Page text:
The Seriousness of Pet Obesity

Did you know that when your pet gains too much weight, his body will start to work against him? That’s right, if a pet carries too much extra weight, it can result in a lower metabolism, increase in appetite and can even cause or worsen serious medical conditions, according to Dr. George Rodgers, specialty hospital liaison for Zoetis, makers of weightloss drug Slentrol for dogs.

According to the Association for Pet Obesity Prevention, an estimated 54 percent of cats and dogs in the U.S. are considered overweight or obese. While the number of extra pounds a pet is carrying may not seem like much to you, it adds up on a small frame. For example, an extra seven pounds in a dog that normally weighs 35 pounds is similar to an extra 30 pounds on a person who should weigh 150 pounds. Animals who are overweight are at risk for shortened life spans due to knee and joint injuries, heart and respiratory disease, diabetes, osteoarthritis, and other serious disorders.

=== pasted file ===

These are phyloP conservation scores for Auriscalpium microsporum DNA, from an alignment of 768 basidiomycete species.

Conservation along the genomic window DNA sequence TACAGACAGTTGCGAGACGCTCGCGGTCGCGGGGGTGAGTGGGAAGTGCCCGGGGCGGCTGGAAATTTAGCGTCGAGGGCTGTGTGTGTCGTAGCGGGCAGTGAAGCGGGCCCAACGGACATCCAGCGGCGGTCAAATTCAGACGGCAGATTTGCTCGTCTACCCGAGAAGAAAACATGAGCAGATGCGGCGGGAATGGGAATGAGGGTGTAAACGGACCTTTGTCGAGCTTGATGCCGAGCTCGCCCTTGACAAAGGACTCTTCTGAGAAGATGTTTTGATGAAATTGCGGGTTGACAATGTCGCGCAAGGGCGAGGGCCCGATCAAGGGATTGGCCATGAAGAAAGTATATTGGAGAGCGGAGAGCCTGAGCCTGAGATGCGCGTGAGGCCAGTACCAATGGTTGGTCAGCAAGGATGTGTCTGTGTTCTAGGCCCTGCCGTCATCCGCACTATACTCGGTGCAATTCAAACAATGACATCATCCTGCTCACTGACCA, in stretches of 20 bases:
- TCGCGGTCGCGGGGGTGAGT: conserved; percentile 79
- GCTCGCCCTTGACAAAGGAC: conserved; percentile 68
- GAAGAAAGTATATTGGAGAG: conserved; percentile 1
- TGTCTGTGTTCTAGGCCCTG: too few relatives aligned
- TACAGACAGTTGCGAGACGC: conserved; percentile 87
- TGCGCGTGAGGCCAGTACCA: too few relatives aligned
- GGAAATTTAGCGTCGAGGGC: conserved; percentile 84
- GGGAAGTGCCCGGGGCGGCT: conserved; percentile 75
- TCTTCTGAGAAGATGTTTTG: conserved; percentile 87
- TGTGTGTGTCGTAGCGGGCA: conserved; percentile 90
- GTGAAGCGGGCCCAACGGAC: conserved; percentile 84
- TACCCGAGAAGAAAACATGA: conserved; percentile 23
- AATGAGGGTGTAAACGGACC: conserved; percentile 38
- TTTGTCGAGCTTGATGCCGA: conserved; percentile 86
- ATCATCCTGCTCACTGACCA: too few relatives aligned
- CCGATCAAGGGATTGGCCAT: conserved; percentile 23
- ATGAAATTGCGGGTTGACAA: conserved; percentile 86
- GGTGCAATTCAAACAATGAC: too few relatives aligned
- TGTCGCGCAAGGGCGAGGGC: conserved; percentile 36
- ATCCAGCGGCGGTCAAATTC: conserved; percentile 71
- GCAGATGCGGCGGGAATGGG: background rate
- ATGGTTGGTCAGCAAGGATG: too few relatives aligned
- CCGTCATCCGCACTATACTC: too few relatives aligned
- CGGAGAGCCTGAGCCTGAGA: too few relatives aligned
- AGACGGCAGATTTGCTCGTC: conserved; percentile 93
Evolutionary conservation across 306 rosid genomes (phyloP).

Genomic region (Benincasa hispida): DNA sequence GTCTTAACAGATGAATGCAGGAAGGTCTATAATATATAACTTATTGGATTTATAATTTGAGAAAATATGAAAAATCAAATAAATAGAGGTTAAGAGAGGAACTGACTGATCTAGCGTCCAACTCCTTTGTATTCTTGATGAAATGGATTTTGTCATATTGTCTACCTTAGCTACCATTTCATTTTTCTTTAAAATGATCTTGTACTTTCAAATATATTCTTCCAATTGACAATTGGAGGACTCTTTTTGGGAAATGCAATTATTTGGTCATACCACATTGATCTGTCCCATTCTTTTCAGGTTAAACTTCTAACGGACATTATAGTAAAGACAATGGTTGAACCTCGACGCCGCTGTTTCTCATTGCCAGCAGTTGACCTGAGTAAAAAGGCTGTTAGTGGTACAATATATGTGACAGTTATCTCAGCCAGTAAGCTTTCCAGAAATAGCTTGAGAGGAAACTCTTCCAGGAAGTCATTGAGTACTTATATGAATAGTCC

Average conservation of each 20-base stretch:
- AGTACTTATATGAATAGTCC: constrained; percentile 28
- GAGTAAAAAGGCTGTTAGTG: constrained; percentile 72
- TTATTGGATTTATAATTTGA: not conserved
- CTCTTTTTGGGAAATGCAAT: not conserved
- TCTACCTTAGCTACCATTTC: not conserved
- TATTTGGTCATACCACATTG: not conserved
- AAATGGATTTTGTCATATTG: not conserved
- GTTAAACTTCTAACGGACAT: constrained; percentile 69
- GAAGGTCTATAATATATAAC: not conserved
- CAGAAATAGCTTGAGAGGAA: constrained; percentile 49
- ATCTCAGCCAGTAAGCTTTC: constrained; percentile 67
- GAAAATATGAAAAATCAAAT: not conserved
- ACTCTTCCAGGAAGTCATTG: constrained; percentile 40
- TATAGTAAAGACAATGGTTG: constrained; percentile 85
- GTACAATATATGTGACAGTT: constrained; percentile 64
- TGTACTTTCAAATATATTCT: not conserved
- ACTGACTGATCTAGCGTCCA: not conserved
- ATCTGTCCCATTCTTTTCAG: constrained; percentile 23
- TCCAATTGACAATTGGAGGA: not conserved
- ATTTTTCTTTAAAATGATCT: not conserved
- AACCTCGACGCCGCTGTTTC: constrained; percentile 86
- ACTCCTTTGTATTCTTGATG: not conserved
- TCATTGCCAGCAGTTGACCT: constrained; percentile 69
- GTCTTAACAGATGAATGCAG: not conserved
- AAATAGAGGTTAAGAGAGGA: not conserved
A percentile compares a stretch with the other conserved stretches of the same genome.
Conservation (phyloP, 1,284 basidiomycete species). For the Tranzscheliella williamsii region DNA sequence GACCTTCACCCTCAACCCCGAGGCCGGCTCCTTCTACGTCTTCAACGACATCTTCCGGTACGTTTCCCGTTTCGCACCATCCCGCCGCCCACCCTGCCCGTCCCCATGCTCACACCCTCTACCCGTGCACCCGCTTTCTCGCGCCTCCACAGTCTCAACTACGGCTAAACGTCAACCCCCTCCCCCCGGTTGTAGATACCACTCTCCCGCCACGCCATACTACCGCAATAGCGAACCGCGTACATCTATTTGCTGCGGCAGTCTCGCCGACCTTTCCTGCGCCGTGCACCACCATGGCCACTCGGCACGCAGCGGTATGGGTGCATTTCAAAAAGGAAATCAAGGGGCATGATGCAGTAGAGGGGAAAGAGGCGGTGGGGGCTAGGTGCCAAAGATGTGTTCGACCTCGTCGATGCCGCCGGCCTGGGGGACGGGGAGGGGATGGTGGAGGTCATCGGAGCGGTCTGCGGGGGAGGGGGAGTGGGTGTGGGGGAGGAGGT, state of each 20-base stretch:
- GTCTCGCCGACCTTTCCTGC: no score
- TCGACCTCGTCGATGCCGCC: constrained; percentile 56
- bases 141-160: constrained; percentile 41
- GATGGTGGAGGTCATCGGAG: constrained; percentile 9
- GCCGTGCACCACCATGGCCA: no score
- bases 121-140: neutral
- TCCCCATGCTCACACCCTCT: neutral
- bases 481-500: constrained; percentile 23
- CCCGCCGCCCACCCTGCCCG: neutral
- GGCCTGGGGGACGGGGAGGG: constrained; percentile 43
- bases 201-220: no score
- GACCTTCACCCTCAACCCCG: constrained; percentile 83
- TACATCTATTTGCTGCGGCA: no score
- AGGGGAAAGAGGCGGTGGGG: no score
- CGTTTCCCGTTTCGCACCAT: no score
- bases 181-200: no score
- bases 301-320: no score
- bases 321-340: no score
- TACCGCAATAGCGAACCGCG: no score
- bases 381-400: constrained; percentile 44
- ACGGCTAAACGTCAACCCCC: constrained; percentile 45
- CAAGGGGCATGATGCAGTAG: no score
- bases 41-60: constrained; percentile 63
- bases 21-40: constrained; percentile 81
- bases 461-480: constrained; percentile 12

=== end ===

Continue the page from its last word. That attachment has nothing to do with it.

Not to mention that when a dog or cat is too heavy, they just don’t feel good. They may find it difficult to stand up, greet you at the door, or run and play. That’s why helping your dog or cat to lose weight is so important – both to his or her quality of life and to your time together.

If you haven’t already, make an appointment with your family veterinarian to see if your pet is overweight, how much he or she should lose, and a plan to get your pet fit and healthy. In addition, check out these articles for info on getting active with your pet:

Recommendations and activity ideas from the Denver Post:  “How Much Exercise Should Your Pet Get?”

Get fit alongside four-legged friend with this dual exercise plan from Animal Planet: “10 Ways to Exercise With Your Pet”

Ways to entice your cold-averse pet to exercising in the winter from the ASPCA: “Winter Exercise Guidelines”